The WHO recommends a bare minimum of 4.45 skilled personnel (which includes physicians, nurses and midwives) per 1000 people in order to deliver safe health care – the term to describe this is known as community health worker density [13]. In Europe and the Americas, this number approaches 14 and 9.6 per 1000 people respectively [13]. A number of countries in the Middle East have failed to meet this minimum requirement [6] including Lebanon, which had under 40 medical staff per 10 000 people in 2018 – prior to the economic collapse of the country. Two years later, this number is unknown. In that same year, Lebanon had one of the highest health expenditures among Arab countries (8.2%) [14]. However, as we have seen in the United States, higher spending does not ensure health care access nor equity, particularly for the poor. As the economic crisis continues, hospitals are laying off and furloughing employees and closing some services – while some hospitals are in danger of closing altogether [8].

We are writing this article to call attention to this crisis within a crisis. The multiple economic strains on Lebanon’s health care system will shortly be followed by thousands of patients without health care providers. We call for continued urgent global support and aid to the country of Lebanon, whether aid be in the form of health or food security and social protection. Additionally, we seek to emphasize the reverberations of damage that can result from a corrupt government, as only a fair and just system can resolve a humanitarian crisis. The economic crisis coupled with a lack of transparency from public officials during the pandemic has resulted in a heavy burden to the already struggling and burned-out frontline. This exodus of physicians is occurring at a time when physicians are needed more than ever. With them is the flight of preventative care, disease prevention, immunization practices, health promotion, and medical education. The full impact of these events on the state and people of Lebanon will affect generations to come.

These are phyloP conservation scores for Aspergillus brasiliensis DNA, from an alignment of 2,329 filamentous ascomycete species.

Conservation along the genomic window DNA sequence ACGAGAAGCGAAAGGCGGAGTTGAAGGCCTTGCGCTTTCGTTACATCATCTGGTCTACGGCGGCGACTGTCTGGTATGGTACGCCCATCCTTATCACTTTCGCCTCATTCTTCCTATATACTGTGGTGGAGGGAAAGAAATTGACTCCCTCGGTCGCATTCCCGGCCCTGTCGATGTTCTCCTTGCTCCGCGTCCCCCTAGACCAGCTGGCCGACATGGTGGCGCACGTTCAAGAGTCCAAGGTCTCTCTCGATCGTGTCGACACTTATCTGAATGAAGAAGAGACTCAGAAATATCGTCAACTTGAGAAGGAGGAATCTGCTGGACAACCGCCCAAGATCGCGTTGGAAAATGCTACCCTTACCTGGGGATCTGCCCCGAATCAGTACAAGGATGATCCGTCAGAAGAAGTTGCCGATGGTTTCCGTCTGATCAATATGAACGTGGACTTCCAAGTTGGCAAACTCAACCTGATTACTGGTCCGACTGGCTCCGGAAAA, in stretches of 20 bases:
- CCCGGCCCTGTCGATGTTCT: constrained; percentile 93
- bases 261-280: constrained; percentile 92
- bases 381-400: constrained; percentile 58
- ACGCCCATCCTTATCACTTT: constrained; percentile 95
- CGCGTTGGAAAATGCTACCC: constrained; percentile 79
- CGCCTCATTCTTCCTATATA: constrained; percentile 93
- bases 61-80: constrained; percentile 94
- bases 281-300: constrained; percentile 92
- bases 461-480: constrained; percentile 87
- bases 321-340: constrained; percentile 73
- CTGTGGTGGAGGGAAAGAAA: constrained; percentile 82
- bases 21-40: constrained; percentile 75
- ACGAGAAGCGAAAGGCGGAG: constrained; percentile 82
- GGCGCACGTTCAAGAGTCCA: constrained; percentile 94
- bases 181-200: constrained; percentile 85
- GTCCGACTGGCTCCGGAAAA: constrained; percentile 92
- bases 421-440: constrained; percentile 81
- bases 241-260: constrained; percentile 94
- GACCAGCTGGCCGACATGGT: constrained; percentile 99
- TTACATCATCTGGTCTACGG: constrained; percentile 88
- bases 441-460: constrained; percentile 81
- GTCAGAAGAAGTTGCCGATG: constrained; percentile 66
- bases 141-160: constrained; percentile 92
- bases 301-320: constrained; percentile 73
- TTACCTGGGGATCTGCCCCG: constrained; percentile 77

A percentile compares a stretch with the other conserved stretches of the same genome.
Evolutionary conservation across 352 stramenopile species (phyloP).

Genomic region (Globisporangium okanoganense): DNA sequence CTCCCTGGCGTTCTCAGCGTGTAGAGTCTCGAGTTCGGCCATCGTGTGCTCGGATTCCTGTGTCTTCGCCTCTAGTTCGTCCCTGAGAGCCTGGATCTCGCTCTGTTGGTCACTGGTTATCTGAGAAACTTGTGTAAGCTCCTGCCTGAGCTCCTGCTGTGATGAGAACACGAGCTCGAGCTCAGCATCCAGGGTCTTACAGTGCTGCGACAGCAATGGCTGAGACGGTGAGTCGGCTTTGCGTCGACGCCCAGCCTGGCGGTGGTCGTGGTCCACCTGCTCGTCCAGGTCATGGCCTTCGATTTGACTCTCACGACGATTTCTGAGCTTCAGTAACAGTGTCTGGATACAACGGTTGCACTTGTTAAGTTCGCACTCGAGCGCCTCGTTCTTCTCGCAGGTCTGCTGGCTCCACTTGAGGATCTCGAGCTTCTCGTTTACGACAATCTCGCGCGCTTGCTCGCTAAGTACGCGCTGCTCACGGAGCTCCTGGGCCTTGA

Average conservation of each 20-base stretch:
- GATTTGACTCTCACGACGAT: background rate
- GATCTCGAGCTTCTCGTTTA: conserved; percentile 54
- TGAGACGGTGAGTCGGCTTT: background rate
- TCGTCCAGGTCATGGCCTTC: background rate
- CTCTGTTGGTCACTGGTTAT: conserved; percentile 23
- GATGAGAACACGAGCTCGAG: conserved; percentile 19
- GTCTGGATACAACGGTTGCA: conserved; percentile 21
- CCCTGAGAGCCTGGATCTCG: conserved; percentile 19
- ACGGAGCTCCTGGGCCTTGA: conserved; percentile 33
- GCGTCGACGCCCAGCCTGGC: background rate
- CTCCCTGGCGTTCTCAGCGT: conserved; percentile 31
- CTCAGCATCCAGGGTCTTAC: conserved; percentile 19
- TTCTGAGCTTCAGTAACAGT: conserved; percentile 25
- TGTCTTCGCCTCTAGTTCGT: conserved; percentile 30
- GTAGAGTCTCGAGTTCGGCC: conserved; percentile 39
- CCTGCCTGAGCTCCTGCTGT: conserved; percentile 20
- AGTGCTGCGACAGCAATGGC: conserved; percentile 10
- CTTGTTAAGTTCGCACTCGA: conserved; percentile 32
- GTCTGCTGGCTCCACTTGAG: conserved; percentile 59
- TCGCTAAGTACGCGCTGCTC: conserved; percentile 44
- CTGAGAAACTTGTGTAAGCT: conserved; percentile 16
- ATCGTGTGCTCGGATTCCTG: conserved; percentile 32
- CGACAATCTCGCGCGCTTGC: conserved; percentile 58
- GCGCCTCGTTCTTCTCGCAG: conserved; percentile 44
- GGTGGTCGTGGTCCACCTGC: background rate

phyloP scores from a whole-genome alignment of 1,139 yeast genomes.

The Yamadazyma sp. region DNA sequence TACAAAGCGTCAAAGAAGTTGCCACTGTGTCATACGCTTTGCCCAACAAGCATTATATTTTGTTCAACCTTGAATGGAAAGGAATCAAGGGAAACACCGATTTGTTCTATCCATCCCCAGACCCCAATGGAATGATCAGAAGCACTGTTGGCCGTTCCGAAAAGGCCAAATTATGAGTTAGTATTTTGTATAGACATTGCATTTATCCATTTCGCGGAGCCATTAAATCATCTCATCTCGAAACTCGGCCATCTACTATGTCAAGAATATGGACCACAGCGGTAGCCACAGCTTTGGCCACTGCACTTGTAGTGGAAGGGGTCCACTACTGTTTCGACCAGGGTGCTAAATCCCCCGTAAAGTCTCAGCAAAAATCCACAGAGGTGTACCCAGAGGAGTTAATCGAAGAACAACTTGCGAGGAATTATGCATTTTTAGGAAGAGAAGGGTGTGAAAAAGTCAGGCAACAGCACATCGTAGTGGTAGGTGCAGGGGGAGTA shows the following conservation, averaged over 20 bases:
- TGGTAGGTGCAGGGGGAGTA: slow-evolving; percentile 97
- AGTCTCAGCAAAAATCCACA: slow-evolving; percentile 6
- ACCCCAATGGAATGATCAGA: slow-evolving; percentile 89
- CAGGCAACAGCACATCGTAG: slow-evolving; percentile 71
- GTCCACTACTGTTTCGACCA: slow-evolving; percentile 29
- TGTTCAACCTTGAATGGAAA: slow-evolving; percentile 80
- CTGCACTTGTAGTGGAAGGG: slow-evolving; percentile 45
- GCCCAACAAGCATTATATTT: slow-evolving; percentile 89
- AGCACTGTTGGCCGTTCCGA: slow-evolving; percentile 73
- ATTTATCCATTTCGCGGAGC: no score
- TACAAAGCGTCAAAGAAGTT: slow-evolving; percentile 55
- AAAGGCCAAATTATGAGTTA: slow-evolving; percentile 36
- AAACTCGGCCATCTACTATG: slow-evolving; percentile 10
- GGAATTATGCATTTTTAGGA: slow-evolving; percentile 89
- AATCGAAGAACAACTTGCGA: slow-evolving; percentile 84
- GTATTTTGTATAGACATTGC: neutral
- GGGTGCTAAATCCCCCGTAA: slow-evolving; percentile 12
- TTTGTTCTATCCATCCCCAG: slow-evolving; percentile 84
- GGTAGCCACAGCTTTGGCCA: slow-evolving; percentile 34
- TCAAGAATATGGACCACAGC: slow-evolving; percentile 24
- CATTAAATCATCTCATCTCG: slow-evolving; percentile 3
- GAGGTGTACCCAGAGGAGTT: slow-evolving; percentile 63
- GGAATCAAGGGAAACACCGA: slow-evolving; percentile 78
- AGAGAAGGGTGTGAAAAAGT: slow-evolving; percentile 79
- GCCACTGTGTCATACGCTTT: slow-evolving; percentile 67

Acknowledgements

The authors wish to acknowledge the Lebanese artist and painter Joseph Matar (www.lebanonart.com). The paintings in this article were used with his permission.

Notes

[1] Funding: None.

[2] Authorship contributions: All authors have contributed to the submission, and AS and CL have contributed equally to the submission as first authors.

[3] Competing interests: The authors completed the ICMJE Unified Competing Interest form (available upon request from the corresponding author), and declare no conflicts of interest.

REFERENCES

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[14] World Bank Open Data | Data. Available: https://data.worldbank.org. Accessed: 22 February 2020.



Journal of Global Health (ISSN 2047-2986), Edinburgh University Global Health Society